One of the mysteries of the English language finally explained.
The chemical element of atomic number 94, a dense silvery radioactive metal of the actinide series, used as a fuel in nuclear reactors and as an explosive in nuclear fission weapons. Plutonium only occurs in trace amounts in nature but is manufactured in nuclear reactors from uranium-238.
- ‘Experts say that breathing in even the tiniest amounts of plutonium can increase the risk of cancer, especially among children.’
- ‘To develop a comprehensive set of nuclear weapons, enriched plutonium and uranium are needed.’
- ‘These were bombarded with neutrons which converted the uranium to plutonium.’
- ‘Accidents could result in explosions which could spread plutonium and other harmful radioactivity over large areas, it says.’
- ‘The amount of plutonium you need for a bomb is the size of a grapefruit and weighs about 20 pounds.’
- ‘The plant reprocesses deadly plutonium to make fuel for nuclear power stations.’
- ‘The waste from a defunct reactor is full of plutonium, a highly toxic metal used as the explosive in atomic bombs.’
- ‘Some had received large doses of densely ionizing radiation while processing plutonium.’
- ‘No one is proposing to make bombs out of the small amount of plutonium produced.’
- ‘Reprocessing is only for the purpose of harvesting plutonium to make weapons.’
- ‘The only manufacturing left on the site when reprocessing goes will be the plant for making nuclear fuel from plutonium and uranium oxides.’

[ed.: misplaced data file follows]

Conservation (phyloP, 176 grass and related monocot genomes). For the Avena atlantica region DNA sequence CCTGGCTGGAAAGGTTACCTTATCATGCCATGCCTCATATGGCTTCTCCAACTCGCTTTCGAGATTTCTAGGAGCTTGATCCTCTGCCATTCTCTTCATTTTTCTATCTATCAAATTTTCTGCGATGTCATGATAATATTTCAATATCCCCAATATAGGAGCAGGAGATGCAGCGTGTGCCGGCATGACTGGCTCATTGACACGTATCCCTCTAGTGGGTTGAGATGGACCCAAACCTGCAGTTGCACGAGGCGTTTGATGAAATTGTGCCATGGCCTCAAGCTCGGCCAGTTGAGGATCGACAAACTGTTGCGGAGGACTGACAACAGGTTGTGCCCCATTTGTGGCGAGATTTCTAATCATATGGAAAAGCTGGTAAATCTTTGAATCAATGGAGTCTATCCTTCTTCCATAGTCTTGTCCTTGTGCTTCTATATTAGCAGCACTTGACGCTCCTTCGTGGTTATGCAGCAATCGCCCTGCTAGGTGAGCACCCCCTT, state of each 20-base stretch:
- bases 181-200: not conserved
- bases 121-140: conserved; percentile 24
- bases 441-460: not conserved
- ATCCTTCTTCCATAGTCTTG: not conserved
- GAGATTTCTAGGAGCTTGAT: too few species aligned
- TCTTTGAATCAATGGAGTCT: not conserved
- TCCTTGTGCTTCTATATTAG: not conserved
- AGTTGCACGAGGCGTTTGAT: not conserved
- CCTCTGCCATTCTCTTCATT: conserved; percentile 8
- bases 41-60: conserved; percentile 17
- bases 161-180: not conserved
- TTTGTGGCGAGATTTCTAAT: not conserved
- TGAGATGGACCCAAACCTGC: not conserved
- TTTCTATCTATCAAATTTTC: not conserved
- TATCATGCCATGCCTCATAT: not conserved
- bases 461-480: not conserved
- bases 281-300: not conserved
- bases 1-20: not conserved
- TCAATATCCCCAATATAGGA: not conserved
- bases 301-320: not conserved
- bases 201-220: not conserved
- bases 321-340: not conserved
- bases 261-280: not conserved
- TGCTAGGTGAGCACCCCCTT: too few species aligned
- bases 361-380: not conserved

- ‘A highly radioactive solution of water, plutonium and uranium is constantly leaking out.’
- ‘Thus, even today, it has only enough plutonium for one or two crude nuclear devices.’
- ‘The use of Australian uranium always involves the production of plutonium.’
- ‘Part of the research involved injecting a number of people with radioactive plutonium.’
- ‘While plutonium can be used in nuclear weapons it also has civilian purposes, including power generation.’
- ‘Workers at the facility were exposed to radiation as well as the chemicals uranium, plutonium and fluorine.’
- ‘The difference is the commercial grade is different from the weapons grade plutonium.’
- ‘No one is going to steal our plutonium - it is too well guarded, too hard to handle, too dangerous.’
- ‘Given enough plutonium or enriched uranium, he thought they might have been able to produce a bomb in two to three years.’
1940s: from Greek ‘Pluto’, on the pattern of neptunium, being the next planet beyond Neptune.
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